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Why megaprojects go wrong: UCL research finds the main causes and solutions for project failure

14 February 2020

A new report into the performance of megaprojects has identified the key reasons why they so frequently fail to deliver, and what can be done to improve outcomes.

Construction worker takes a photo during the Crossrail project

Academics from The Bartlett School of Construction and Project Management have carried out a systematic literature review of research into the causes of megaproject failure, and outlines what can be done to improve the chances of project success.

The paper -  What Are the Causes and Cures of Poor Megaproject Performance? A Systematic Literature Review and Research Agenda - aims to understand the reasons why megaprojects often run over budget, over schedule, and fail to deliver their intended outcomes. Based on their findings, the research team has developed a research agenda to advance the successful delivery of megaprojects.

To develop their comprehensive review of the research available to date, Dr Juliano Denicol, Professor Andrew Davies and Dr Ilias Krystallis reviewed more than 6000 academic summaries, and analysed 86 papers in full.

Why do megaprojects fail?

The paper - published in Project Management Journal - identifies a number of causes of poor megaproject performance and suggest how they can be avoided.

The study found that no isolated factor was responsible for failure in megaprojects, with a number of interrelated factors contributing equally to poor performance. The paper identifies six themes, which reveal 18 causes of poor performance and 54 solutions:

  • Decision-making behaviour
  • Strategy, governance and procurement
  • Risk and uncertainty
  • Leadership and capable teams
  • Stakeholder engagement and management
  • Supply chain integration and coordination
“We at HS2 were pleased to contribute to what is an impressive and exhaustive piece of research into the world of mega projects, covering both the practical and academic arenas. But what is really crucial is it has concluded on some key themes that those of us who wrestle with these challenges every day, we can apply as a useful guide to help drive success, something that both the profession and wider society will benefit from”.

Mark Thurston, CEO of HS2 Ltd

What are the next steps for megaproject management research?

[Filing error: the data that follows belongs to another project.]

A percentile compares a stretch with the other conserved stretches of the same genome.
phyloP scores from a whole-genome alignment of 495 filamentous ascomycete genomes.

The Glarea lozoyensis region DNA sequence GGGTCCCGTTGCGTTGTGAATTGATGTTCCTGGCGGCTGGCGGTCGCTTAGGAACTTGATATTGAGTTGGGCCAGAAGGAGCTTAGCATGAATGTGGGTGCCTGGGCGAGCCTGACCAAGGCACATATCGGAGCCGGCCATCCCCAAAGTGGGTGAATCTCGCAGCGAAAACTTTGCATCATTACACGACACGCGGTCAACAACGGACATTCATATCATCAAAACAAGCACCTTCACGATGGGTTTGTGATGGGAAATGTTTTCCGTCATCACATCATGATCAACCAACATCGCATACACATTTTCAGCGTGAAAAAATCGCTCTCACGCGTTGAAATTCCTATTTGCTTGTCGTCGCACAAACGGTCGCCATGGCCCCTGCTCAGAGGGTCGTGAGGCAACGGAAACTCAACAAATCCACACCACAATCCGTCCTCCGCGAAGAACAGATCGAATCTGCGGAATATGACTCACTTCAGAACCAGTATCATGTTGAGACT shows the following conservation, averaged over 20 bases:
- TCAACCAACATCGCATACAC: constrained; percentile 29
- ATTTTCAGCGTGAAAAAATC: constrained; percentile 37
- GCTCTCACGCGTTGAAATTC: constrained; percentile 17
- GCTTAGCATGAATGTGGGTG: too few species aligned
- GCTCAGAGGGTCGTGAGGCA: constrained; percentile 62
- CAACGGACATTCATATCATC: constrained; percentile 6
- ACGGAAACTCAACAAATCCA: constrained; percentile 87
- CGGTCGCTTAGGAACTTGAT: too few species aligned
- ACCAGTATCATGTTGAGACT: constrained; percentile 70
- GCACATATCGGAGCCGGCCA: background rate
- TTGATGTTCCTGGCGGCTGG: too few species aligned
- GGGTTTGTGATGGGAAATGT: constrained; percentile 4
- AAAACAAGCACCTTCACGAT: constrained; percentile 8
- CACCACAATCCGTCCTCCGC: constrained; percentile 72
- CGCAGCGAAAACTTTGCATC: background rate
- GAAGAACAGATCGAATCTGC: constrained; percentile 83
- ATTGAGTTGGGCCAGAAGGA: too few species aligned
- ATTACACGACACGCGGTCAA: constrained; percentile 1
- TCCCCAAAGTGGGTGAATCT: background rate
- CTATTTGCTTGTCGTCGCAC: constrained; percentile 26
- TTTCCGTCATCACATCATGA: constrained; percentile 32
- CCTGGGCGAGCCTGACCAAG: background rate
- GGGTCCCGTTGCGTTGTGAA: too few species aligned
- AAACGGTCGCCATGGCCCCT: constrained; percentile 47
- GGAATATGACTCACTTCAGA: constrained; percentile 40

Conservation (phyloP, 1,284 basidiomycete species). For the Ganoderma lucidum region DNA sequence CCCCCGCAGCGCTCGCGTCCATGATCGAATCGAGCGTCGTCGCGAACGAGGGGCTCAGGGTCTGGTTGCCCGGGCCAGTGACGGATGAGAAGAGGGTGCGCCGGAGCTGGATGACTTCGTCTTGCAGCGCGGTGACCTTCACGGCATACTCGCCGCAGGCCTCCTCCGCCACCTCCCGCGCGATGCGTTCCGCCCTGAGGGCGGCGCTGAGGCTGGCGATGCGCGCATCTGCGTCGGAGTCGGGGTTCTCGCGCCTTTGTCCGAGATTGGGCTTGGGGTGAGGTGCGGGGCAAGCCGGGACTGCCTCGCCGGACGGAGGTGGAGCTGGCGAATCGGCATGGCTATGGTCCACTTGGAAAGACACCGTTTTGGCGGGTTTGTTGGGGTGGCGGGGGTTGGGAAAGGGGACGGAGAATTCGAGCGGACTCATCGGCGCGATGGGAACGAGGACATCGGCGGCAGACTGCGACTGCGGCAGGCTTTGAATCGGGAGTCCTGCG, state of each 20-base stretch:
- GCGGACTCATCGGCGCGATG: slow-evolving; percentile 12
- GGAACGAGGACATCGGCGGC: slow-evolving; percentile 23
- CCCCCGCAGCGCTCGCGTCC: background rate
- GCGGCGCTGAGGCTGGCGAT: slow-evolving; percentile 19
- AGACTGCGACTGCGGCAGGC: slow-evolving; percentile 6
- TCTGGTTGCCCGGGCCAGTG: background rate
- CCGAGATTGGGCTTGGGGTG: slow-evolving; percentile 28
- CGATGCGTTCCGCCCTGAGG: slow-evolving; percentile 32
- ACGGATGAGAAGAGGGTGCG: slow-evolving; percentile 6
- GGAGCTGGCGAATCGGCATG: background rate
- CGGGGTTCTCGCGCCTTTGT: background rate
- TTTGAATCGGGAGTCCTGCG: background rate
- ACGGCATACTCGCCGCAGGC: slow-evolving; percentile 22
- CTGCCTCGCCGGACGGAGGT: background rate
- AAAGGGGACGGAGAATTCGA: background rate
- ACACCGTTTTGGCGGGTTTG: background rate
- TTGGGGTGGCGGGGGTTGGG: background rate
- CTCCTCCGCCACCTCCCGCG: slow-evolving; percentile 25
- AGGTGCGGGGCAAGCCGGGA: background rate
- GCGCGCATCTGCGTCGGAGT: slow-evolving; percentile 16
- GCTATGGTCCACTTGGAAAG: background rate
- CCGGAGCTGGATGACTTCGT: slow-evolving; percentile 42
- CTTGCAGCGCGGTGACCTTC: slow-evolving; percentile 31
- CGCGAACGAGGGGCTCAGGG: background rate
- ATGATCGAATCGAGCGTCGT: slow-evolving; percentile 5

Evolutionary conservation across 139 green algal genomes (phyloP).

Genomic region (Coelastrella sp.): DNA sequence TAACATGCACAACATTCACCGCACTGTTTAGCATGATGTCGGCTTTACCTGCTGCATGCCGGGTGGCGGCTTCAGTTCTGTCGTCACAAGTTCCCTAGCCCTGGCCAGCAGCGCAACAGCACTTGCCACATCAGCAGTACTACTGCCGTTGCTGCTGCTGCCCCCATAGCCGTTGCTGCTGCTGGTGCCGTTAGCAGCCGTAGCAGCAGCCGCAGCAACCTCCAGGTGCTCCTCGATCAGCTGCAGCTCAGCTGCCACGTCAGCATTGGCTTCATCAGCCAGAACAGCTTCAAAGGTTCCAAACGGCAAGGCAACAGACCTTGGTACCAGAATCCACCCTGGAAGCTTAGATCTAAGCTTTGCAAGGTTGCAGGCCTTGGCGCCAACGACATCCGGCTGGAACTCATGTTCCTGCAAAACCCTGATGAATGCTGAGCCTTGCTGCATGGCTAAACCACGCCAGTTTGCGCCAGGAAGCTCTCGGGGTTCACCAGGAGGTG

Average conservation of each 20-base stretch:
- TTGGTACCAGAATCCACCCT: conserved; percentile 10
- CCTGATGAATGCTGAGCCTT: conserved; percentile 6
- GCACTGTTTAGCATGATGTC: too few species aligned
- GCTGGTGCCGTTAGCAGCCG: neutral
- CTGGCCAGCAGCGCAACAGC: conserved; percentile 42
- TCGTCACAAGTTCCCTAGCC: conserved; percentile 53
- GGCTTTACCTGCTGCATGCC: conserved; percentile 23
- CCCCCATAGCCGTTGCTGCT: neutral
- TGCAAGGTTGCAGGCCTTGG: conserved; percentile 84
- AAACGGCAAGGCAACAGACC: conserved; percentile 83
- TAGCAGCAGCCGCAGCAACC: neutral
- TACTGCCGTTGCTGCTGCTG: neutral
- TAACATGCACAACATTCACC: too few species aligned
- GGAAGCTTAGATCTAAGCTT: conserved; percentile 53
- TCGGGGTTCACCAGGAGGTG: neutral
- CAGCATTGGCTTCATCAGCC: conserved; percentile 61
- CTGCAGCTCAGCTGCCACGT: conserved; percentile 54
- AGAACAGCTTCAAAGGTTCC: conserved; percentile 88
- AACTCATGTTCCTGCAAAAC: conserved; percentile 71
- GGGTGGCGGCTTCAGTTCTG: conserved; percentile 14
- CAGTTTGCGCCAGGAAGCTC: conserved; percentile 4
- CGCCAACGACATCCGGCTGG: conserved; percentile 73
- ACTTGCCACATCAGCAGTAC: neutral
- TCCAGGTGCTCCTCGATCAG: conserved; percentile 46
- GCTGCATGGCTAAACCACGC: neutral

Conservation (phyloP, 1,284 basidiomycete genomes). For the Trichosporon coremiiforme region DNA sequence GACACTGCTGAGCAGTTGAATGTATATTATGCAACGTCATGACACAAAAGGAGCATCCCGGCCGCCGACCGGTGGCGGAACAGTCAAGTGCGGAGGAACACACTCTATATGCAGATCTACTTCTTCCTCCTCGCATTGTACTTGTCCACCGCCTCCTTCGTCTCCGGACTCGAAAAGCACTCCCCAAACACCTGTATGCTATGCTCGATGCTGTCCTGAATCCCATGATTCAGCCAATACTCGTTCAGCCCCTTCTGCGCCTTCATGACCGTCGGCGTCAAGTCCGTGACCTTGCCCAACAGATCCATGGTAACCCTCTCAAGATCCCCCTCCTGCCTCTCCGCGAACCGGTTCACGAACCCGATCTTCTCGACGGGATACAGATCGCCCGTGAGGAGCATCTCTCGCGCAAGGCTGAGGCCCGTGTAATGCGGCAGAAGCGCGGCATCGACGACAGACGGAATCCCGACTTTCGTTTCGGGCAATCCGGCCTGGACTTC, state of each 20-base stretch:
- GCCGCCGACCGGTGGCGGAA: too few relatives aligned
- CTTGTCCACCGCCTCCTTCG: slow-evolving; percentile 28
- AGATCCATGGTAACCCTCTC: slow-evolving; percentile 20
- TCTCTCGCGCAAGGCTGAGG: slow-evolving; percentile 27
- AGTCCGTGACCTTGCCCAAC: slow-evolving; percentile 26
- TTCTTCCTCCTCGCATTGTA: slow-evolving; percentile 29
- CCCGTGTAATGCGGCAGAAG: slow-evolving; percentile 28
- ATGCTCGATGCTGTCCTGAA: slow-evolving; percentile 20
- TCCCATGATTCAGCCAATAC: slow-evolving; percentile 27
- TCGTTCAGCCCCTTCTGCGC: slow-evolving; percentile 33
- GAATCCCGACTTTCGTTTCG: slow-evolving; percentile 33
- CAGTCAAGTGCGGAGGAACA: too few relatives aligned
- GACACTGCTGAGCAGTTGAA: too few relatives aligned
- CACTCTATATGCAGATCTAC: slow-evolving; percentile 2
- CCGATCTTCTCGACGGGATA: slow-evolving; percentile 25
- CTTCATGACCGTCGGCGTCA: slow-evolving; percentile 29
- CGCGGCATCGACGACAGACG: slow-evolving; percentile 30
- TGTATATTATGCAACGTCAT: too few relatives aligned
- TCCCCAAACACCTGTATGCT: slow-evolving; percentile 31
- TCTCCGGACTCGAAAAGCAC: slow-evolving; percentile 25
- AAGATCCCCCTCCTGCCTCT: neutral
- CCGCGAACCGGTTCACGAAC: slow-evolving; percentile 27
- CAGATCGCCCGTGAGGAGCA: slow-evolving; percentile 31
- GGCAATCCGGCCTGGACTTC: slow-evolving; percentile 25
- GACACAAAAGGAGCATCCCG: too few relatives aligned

The review suggests a research agenda with five avenues to advance the successful delivery of megaprojects:

  • Designing the system architecture
  • Bridging the gap with manufacturing
  • Building and leading collaborations
  • Engaging institutions and communities
  • Decomposing and integrating the supply chain

Lead researcher Dr Juliano Denicol said:

"We have emphasised the solutions rather than problems, in an attempt to shape the academic conversation to a more positive discourse and connect with the needs of senior managers delivering megaprojects."

Professor Andrew Davies, Honorary Professor in the Management of Projects at UCL and Professor of Innovation Management at the University of Sussex, said:

"Despite some great research on optimism bias and inadequate front-end planning, we still don’t know why megaprojects fail to achieve their cost, time and quality objectives. This paper is one of the first studies to unpack what goes on inside the “black box” of megaproject delivery, recognising that successful performance depends on what happens during megaproject planning, execution and handover to operations."

This research was funded by the Project Management Institute (PMI), the leading professional membership organisation for people working in project, programme and portfolio management.

Read What are the causes and cures of poor megaproject performance? A systematic literature review and research agenda, published by Project Management Journal.


About the research team

Dr Juliano Denicol is Lecturer in Project Management at The Bartlett School of Construction and Project Management. His research explores the management of megaprojects through several lenses, emphasising the design of client organisations and
inter-organisational structures.

Professor Andrew Davies is Honorary Professor in the Management of Projects at UCL and RM Phillips Freeman Chair and Professor of Innovation Management at the University of Sussex. His research focuses on the management and organisation of large, complex infrastructure megaprojects.

Dr Ilias Krystallis is Lecturer in Enterprise Management at The Bartlett School of Construction and Project Management. He is interested in the design of structures and processes of decision making under uncertainty.